Sorry for the typo. The word I thought in typed was "venue". Really, Don, that's what you revert to?

Yes, I do have a bias against brokers. But not for some nefarious reason, to promote my own business. My bias comes from my dealings in the past as a business seller dealing with brokers. Never again.

Brokers are famous for spinning the numbers. Most sellers who use brokers leave the closing table with less than half the down payment, and take monthly payments less than they would have earned if they'd just hired a manager and kept the business forever. Do the math before you agree to sell through a broker.

Dec 17, 2010
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The BAF Group LLC

You may not need a Business Broker, as the last writer declares; but if you are asking an elementary quesiton of this nature, chances are you would be well served by retaining a qualified Broker. That's not an insult. There are a LOT of people I hire, because I don't have the expertise to do some things myself. Being an amateur at something is not a negative; but you have to know your limits and determine when the benefits of hiring someone to work for you outweighs the cost. In the vast, vast majority of cases, a qualified Business Broker can more than earn you far more than his/her commission. I just put a business under contract that will Net the Seller 33% more than he was getting, by trying to sell it on his own. My fee to him is a fraction of the extra amount I provided him. And, I got the Buyer an SBA loan, to boot. It does you no good to get a business under contract, if the Buyer can't get a loan.

And as for the last writer, he stated that "...choose the proper venire..." I got confused about the term "venire". According to the dictionary, it is: "A writ issued by a judge to a sheriff directing the summons of prospective jurors. Also called venire facias. 2. The panel of prospective jurors from which a jury is selected." I don't know whether you need a Business Broker - but you don't need a writ from a judge, either!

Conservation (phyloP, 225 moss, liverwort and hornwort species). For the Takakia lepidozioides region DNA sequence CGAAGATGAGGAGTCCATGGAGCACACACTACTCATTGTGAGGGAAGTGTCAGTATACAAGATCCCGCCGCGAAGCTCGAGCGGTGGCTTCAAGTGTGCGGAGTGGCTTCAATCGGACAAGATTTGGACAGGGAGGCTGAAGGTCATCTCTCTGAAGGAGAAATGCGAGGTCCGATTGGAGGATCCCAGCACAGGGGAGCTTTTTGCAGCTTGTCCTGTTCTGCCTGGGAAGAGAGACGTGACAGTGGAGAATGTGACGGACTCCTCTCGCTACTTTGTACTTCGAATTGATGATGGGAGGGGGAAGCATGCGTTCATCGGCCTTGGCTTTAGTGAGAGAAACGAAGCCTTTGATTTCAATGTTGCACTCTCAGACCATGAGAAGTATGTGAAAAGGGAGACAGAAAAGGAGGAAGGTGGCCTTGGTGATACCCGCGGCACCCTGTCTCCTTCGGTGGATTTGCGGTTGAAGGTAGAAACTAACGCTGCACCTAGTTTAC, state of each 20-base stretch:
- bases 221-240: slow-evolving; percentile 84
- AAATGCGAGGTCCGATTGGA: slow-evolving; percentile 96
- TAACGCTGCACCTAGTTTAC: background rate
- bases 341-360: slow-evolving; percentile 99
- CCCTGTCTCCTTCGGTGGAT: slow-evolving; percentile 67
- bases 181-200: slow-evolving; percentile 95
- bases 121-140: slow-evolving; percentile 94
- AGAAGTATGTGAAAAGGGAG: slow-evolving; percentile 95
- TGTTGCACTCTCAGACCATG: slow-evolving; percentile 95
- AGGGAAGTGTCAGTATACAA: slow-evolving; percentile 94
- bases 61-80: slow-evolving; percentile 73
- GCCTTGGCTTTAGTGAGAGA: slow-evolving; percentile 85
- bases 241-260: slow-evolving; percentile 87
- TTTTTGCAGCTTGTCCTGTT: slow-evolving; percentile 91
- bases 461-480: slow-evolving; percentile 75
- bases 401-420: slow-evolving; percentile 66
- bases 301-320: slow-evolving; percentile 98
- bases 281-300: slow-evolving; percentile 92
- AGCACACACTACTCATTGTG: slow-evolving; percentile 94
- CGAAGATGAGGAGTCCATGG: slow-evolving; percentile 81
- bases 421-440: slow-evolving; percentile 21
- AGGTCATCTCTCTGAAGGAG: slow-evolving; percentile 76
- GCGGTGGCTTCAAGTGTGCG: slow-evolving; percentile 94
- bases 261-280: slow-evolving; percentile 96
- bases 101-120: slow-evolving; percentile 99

Be aware that the previous writer has a bias against Brokers, because his/her business is in direct competition with them. He/she makes frequent, negative comments about Business Brokers, because he apparently cannot promote his/her business without doing so. Very poor form. Be aware that there are some BAD Brokers out there. There are some BAD Doctors out there. And there are some people writing BAD advice, right here. Weigh all advice, very carefully.

Dec 16, 2010
Buy-a- Company

Most business sales are the "DBA's", as you call them, not the corporation. DBAs sell all the time. First step is to clearly define the business model, so a prospective buyer can know exactly what the business does. Then, make sure the books are clean, so you can demonstrate what the bottom line profit is. Then, choose the proper venire to advertise it for sale. You do not need a broker, but, if the company is of any real size, you will want a CPA and attorney.

Dec 15, 2010
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The BAF Group LLC

Not true.

Dec 15, 2010